With some good reason, the mayor of Toronto did some finger pointing today in the direction of the Toronto Port Authority, which has been in ongoing conflict with the mayor. Unlike Rochester, which has a shiny new terminal, the Toronto Port Authority entirely failed to build a terminal for arriving passengers. We arrived at portacabins, chain link fences, and inadequate information. Just a few weeks ago, the newspaper ran the headline that ground had finally been broken on the parking lot which would have become the ferry terminal. (When I was there, local staff said the site didn't have running water yet, as of July.)
According to the Toronto Star article, more than 140,000 passengers went on the ferry in its 80 days of operation. That's an average of at least 1750 people per day. As of mid-July, it was doing 2 return trips per day. At one point it was going to go to three return trips a day, but I don't know if that ever happened. Presuming four one-way trips a day, that's an average of approximately 438 people per trip. The Toronto Star profile (the ferry website is down) tells me that it can hold 750 passengers. That's an average of fifty-eight percent full.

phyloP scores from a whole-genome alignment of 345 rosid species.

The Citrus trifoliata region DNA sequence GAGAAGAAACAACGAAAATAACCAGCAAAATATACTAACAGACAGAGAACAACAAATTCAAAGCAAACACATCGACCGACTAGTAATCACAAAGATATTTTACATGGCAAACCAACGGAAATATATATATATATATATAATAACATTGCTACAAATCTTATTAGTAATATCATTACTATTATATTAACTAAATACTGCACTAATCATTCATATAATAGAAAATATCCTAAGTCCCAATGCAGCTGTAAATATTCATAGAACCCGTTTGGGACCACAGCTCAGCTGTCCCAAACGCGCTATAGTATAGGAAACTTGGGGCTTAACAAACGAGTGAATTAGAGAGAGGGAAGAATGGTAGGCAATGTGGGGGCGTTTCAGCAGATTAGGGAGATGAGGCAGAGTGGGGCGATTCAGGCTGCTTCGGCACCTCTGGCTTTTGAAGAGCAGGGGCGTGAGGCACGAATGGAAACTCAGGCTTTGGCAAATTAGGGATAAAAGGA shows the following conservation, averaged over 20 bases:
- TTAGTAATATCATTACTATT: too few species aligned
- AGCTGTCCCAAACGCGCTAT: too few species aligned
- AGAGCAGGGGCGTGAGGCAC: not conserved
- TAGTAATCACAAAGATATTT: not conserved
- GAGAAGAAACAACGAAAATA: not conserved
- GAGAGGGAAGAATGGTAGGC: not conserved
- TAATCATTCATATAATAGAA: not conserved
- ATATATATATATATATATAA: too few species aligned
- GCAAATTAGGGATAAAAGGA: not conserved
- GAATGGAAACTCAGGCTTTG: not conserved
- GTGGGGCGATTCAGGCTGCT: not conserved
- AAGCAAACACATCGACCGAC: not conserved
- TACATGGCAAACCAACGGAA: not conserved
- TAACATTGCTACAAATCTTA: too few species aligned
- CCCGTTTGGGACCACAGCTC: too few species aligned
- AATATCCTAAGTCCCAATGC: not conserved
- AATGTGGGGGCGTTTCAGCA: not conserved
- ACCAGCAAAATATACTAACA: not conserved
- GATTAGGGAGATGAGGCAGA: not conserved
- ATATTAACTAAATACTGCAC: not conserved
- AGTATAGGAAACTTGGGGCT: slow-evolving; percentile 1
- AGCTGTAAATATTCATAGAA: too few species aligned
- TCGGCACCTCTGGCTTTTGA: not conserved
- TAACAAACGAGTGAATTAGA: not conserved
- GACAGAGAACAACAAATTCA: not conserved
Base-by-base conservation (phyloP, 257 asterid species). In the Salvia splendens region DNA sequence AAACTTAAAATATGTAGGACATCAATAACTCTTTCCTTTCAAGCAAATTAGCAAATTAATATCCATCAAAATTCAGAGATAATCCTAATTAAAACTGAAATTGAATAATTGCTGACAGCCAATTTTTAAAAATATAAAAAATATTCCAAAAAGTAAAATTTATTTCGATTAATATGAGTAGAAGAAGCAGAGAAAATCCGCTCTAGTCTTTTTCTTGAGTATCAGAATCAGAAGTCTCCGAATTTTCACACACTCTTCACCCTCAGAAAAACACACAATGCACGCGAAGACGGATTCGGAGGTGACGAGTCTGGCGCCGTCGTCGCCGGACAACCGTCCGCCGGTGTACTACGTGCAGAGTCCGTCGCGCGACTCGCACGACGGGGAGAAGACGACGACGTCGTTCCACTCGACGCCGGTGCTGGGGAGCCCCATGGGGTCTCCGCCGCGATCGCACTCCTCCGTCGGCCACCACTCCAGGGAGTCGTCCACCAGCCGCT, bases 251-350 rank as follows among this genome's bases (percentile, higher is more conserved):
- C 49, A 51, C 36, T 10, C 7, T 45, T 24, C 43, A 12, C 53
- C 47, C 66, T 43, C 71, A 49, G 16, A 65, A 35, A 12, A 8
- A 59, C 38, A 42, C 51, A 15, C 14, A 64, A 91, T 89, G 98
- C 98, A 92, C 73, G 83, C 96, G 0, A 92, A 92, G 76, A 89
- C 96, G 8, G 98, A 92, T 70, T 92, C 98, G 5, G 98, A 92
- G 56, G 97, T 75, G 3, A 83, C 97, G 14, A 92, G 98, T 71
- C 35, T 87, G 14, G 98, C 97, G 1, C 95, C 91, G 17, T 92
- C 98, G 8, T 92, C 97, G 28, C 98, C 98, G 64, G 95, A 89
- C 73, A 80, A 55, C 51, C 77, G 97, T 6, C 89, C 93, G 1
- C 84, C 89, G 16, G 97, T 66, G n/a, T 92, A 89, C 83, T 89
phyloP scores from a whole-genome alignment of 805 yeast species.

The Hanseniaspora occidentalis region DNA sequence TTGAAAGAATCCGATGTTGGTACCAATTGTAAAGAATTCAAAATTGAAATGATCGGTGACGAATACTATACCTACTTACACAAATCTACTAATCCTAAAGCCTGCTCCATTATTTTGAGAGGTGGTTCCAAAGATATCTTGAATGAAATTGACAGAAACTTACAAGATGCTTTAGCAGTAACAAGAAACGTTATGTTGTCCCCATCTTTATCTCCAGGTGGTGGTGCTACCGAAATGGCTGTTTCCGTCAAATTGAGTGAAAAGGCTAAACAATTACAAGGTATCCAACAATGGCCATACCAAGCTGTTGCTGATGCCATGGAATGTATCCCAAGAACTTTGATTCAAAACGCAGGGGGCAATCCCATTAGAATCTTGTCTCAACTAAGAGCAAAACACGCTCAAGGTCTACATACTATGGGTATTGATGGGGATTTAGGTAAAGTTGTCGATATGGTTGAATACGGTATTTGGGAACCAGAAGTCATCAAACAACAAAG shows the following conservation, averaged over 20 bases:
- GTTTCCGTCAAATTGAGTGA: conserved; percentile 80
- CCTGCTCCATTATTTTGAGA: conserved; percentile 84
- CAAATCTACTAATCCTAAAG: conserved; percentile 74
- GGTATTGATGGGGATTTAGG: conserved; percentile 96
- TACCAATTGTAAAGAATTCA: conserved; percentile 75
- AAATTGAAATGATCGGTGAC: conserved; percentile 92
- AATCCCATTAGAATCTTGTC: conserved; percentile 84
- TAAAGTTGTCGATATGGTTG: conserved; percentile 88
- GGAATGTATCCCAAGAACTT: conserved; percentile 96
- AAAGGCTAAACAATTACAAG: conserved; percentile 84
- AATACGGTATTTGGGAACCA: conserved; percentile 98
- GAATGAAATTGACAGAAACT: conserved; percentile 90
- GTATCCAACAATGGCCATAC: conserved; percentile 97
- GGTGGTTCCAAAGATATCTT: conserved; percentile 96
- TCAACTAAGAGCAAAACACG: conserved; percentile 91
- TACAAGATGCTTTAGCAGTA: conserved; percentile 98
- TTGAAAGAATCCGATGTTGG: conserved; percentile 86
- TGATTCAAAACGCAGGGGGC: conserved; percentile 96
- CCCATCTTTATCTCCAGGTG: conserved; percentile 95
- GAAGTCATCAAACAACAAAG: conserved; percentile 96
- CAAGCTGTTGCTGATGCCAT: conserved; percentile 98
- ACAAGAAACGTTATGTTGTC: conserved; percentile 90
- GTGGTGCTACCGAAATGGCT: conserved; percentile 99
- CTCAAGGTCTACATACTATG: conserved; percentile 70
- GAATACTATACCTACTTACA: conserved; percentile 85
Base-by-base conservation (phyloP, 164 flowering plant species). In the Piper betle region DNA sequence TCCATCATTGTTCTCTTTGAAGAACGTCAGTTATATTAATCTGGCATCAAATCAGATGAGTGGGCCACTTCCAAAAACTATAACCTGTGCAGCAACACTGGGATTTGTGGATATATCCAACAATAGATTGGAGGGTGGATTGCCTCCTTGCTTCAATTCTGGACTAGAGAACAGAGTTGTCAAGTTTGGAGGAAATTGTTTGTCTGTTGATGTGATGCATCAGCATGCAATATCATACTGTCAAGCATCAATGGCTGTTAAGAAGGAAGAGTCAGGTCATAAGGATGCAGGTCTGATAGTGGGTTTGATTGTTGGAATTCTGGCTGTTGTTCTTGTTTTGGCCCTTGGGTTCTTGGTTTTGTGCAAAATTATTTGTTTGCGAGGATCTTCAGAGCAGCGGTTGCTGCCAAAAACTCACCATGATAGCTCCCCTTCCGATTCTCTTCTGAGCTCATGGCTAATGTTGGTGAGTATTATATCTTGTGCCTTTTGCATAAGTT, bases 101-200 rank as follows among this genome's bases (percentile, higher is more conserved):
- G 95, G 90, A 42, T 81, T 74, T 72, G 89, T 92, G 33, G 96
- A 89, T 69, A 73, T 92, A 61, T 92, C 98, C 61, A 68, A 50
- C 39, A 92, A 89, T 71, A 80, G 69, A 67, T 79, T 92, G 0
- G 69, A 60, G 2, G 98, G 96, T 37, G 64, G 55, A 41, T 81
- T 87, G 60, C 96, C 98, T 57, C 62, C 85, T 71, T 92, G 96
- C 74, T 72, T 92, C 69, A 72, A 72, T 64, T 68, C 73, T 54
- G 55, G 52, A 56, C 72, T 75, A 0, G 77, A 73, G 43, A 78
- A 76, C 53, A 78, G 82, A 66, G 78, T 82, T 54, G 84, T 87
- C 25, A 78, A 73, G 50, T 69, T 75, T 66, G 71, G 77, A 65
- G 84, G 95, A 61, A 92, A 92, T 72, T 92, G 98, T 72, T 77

For its first few months, that seems like a respectacle starting basis, but I don't work in the transportation industry, and the ferry had more problems than not operating at or even overly near capacity: no terminal at Toronto, no permission from the US gov't to transport cargo trucks, and a seven-week delay in starting up due to delays in the delivery of equipment, i.e. the ship. The service was doing well enough that it's opening to be back in working order by spring at the latest, perhaps much sooner. I certainly hope it will be.